Chapter 4 Section C


Sealing in Marriage

Mormon Temple WeddingThe Latter-day Saints regard the marriage ceremony performed exclusively within temple precincts, as the one and only perfect contract of matrimony. They recognize the full legal validity and moral obligation of any marriage entered into under the secular law; but civil marriages and indeed all marriages made without the binding authority of the Holy Priesthood they regard as contracts for this life only, and therefore lacking the higher and superior elements of a complete and perpetual union. They hold that the family relationships of earth may be made lasting and binding beyond the veil of death. They say that underthe perfect law operative in the celestial worlds, the earthly relation of husband and wife, parent and child, will endure in full force and effect, provided such relationship has been sealed on earth by the power and authority of the Holy Priesthood. The ordinary rite of matrimony as established by secular law, and as prescribed by sectarian rule, unites the man and the woman for this world only; the higher law of marriage as divinely revealed joins the parties for time and eternity.

“Celestial Marriage” is a term in current use among the Latter-day Saints, though it does not occur in any revelation contained in the standard works of the Church. The Church adopts and validates the scriptures of earlier dispensations with respect to marriage. It holds that marriage is honorable and ordained of God. Under the teachings of the Church, marriage is the duty of all who are not debarred by physical or other effective disability from assuming the responsibilities of the wedded state. The Latter-day Saints declare that part of the birthright of every worthy man is to stand at the head of a family as husband and father; and equally strong is the right of every worthy woman to be an honored wife and mother.

The Church denounces as false and pernicious the teachings of misled and morbid men who say that the union of the sexes is but a carnal necessity inherited by man as an incident of his degraded nature; and it repudiates the thought that celibacy is a superior condition more pleasing to God. Concerning such false teachers the Lord has spoken in this day:

“Whoso forbiddeth to marry is not ordained of God, for marriage is ordained of God unto man that the earth might answer the end of its creation, and that it might be filled with the measure of man, according to his creation before the world was made.”

The Latter-day Saints affirm that perfect marriage provides for the eternal relation of the sexes. With this people marriage is not merely a contract for time, effective only as long as the parties shall live on earth, but a solemn covenant of union which shall endure beyond the grave. In the complete ceremony of marriage as ordained by the Church and as administered only within the temple halls, the man and the woman are placed under covenant of mutual fidelity, not until death do them part, but for time and for all eternity.

A contract as far-reaching as this, a covenant declared to be effective not only throughout the period of mortal life, but in the realm of the hereafter, of necessity requires for its validation an authority superior to any that man may originate. It is admitted without argument that men have the right to form among themselves associations and communities, to organize sects, parties, companies, churches, clubs, or any other union they may choose to create, provided, of course, such bodies are not inimical to law and order. It is further admitted that any established association of men may enact laws and ordain rules for the government of its members, provided the rights of individual liberty are not infringed thereby. Both church and state, therefore, may enact, prescribe, and ordain, lawful regulations as to marriage or as to any other form of contract; and such regulations are acknowledged to be of full effect within the domain of actual jurisdiction. Thus, marriages may be legally and properly authorized by states and nations, and the contracts of marriage so made are effective during the life of the parties thereto.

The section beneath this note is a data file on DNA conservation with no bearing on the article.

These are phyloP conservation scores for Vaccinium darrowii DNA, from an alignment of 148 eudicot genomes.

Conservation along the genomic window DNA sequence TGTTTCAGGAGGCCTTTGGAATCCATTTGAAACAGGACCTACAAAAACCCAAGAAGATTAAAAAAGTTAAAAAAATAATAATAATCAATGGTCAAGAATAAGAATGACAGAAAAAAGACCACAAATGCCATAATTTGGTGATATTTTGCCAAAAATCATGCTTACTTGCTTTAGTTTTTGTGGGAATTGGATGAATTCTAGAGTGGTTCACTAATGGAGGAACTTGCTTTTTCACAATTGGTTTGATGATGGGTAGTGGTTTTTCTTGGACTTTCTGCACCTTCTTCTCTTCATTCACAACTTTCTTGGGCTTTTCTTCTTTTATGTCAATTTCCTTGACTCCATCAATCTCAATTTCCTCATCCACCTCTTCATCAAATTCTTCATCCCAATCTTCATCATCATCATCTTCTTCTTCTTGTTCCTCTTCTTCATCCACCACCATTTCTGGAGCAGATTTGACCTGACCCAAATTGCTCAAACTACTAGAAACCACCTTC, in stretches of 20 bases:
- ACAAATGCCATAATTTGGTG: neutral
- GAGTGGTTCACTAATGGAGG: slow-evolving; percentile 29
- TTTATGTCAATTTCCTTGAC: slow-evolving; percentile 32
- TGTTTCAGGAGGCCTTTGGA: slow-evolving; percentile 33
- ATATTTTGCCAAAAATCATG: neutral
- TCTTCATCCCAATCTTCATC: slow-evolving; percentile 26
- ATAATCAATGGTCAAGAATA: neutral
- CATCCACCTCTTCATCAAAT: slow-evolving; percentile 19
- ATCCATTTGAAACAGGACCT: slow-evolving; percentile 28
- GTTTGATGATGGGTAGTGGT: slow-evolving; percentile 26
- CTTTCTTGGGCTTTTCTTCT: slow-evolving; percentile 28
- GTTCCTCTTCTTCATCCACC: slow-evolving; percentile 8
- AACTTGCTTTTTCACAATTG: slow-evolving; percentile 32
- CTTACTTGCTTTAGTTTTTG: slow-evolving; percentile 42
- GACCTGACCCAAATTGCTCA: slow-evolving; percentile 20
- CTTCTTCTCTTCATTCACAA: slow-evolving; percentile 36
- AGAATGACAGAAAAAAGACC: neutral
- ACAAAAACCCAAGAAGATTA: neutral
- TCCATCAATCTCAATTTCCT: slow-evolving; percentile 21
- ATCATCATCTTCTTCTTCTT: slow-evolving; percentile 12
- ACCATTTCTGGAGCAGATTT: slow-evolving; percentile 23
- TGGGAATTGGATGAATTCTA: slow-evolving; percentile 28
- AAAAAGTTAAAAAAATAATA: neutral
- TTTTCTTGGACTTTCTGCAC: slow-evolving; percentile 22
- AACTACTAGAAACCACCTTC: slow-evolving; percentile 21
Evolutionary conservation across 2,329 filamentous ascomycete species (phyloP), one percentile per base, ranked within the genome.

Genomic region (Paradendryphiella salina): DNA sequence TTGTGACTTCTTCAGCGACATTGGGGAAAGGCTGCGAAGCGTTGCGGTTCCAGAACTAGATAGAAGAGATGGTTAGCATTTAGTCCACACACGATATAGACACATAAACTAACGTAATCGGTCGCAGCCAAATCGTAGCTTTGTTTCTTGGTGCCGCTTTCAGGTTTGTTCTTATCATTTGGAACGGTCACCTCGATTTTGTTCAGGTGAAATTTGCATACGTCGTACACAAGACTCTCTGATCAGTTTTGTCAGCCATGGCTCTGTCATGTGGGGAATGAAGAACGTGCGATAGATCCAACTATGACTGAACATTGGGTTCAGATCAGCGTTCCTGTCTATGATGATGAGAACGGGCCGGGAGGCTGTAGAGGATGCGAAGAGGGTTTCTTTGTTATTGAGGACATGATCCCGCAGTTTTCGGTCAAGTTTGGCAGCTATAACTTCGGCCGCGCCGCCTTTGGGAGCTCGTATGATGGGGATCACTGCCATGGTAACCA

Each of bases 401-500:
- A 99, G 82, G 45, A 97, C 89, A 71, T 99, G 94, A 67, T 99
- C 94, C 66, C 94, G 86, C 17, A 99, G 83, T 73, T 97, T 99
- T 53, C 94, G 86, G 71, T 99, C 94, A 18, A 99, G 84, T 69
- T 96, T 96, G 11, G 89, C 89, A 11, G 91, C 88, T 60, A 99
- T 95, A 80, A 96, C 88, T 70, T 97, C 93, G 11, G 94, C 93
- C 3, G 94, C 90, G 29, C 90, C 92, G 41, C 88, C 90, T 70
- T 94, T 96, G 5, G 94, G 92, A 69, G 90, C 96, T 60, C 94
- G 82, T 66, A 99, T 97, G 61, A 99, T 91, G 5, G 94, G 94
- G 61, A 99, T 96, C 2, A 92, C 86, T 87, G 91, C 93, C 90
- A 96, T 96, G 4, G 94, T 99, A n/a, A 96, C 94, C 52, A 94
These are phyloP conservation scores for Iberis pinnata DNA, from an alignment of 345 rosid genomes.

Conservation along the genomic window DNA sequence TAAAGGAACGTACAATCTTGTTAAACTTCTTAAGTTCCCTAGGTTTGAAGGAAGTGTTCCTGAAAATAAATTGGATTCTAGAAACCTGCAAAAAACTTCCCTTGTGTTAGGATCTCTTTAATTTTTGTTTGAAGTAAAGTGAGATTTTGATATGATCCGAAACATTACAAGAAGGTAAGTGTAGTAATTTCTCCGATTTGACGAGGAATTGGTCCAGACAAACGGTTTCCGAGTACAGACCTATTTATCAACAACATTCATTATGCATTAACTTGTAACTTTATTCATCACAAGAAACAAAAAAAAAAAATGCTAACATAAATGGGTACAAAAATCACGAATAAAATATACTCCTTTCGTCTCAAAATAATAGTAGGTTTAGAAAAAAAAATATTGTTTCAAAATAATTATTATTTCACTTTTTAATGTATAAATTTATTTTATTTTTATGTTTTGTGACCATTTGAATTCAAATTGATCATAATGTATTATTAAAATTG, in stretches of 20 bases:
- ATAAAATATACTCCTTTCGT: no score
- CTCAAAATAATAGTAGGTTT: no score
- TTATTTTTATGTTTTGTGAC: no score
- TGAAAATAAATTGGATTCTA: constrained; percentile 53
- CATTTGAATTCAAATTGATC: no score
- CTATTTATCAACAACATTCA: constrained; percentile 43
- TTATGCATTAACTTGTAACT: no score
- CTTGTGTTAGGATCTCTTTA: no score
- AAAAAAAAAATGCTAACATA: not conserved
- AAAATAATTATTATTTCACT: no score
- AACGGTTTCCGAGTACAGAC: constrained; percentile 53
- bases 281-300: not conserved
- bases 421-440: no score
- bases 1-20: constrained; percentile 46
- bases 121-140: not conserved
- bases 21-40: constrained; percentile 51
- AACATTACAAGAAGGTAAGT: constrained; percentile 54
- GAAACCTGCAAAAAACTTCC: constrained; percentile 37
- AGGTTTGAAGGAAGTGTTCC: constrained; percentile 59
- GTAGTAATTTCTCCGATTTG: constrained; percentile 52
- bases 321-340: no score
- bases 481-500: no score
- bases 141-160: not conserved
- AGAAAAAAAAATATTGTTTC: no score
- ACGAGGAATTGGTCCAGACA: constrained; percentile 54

But, can it be said that any association of men may create and establish an authority that shall be effective after death? Can any power legislate beyond its lawful jurisdiction? Can a man sitting in his own home prescribe family rules for the household of his neighbor? Can our nation ordain laws that shall be valid in a foreign realm? Can man enact laws to regulate the affairs of the Kingdom of God?

Only as God delegates authority to man, with the assurance that administration under that authority shall be acknowledged in heaven, can any contract be made on earth and be of assured effect after the death of the parties concerned. Authority to act in the name of the Lord is the distinguishing characteristic of the Holy Priesthood. As the Lord hath said:

“All covenants, contracts, bonds, obligations, oaths, vows, performances, connections, associations, or expectations, that are not made, and entered into, and sealed, by the Holy Spirit of promise, of him who is anointed, both as well for time and for all eternity, and that too most holy, by revelation and commandment through the medium of mine anointed, whom I have appointed on the earth to hold this power, * * * are of no efficacy, virtue or force, in and after the resurrection from the dead; for all contracts that are not made unto this end, have an end when men are dead.”

In application of this principle to the covenants of matrimony, the revelation continues:

“Therefore, if a man marry him a wife in the world, and he marry her not by me, nor by my word; and he covenant with her so long as he is in the world, and she with him, their covenant and marriage are not of force when they are dead, and when they are out of the world; therefore, they are not bound by any law when they are out of the world.

“Therefore, when they are out of the world, they neither marry, nor are given in marriage; but are appointed angels in heaven, which angels are ministering servants, to minister for those who are worthy of a far more, and an exceeding, and an eternal weight of glory;

“For these angels did not abide my law, therefore they cannot be enlarged, but remain separately and singly, without exaltation, in their saved condition, to all eternity, and from henceforth are not gods, but are angels of God, for ever and ever.”